By Claudio Testa

Categoría: English

Victory of the Conservative Party with deepening of dangerous cracks in and out

«London. – Now, having more power than ever, the British Prime Minister, David Cameron, invited his European Union (EU) partners to choose between bad and worse.» On the same day of his electoral triumph he warned that he will honor his promise to convene a referendum that will define if Great Britain continues or not in the EU. He proposes to negotiate a special status for his country and then campaign for the Yes in the referendum. The leaders of the EU Cameron’s project, energized by an absolute majority won on Thursday, pushed them through a labyrinth in which all outputs may lead to a disintegration of the community scaffolding.» (Martín Rodríguez Yebra, «Cameron puts his European peers at a crossroads», PressReader, 10/05/2015)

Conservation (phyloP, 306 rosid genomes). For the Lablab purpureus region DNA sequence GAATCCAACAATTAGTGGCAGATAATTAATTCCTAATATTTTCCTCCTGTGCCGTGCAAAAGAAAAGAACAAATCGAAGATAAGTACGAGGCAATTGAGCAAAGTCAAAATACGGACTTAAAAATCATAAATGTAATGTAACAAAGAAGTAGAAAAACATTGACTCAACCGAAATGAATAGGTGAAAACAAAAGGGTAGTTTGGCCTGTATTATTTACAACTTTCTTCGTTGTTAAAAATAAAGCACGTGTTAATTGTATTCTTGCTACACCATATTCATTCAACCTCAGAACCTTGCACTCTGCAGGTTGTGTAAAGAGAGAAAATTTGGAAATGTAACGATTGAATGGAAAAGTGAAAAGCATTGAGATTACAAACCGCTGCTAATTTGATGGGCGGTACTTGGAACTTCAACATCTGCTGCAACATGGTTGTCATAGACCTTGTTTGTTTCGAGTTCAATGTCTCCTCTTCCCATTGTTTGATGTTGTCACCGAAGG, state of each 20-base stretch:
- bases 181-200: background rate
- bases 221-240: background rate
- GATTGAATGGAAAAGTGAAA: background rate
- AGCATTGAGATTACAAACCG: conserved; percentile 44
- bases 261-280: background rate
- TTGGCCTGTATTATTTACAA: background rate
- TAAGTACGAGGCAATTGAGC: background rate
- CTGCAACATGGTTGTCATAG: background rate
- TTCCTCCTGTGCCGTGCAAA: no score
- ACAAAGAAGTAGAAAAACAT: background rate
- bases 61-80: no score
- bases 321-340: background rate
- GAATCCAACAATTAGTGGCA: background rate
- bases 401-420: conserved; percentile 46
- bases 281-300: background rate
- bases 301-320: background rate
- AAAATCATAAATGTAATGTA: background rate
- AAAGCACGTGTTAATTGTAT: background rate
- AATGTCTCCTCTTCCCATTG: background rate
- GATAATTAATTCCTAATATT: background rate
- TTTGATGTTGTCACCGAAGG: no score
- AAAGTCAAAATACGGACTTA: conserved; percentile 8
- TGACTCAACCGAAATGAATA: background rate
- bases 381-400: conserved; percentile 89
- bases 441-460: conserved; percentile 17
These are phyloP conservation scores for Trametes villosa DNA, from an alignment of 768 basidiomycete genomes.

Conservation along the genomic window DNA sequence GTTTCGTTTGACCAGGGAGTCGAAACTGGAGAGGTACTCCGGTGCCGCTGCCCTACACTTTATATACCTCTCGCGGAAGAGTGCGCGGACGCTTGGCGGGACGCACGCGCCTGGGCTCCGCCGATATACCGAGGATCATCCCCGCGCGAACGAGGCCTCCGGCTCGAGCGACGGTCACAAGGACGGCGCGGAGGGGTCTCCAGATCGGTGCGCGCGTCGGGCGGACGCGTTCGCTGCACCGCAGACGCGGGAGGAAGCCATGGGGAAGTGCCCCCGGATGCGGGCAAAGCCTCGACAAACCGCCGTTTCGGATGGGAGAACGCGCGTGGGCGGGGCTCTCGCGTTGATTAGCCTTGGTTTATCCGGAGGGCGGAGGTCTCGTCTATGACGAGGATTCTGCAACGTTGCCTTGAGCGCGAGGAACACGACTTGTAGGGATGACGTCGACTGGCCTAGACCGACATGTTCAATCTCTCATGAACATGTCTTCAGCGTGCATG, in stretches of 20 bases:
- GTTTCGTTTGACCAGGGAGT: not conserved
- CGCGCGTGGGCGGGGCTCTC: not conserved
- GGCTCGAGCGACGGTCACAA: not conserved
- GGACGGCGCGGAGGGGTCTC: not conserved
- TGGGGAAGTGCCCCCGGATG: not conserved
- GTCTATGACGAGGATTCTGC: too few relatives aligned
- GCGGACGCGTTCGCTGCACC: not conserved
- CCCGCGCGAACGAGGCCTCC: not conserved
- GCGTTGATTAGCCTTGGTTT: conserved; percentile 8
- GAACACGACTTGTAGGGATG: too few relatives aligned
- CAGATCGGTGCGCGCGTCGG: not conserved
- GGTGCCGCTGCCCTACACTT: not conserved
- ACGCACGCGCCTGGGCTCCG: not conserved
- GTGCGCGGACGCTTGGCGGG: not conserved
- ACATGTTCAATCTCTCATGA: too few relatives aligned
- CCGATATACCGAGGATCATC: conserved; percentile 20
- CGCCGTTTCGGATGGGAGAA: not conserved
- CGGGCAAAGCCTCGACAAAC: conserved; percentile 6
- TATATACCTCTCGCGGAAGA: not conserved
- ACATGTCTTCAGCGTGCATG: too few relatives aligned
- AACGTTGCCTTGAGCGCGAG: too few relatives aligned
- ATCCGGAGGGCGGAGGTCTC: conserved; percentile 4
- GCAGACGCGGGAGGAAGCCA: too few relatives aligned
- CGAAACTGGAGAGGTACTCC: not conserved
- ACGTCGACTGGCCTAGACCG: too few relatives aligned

« But overall the UK is becoming more fragmented electorally, in reality there were actually four different elections going on – Scotland, Wales, England and the North of Ireland. The Labour Party won in Wales, the Tories won in England, the SNP was triumphant in Scotland and the North of Ireland had its own unique dynamics («The implications of the general election results», (Socialist Resistance, May 10, 2015) )

Perhaps, over time, the official name of «United Kingdom” will turn out to be a black comedy joke. The general election, taken place last Thursday the 7° of May, reflected greatly disparate results  (and also with different political scenarios) in each of those four regions, which in the past were different States.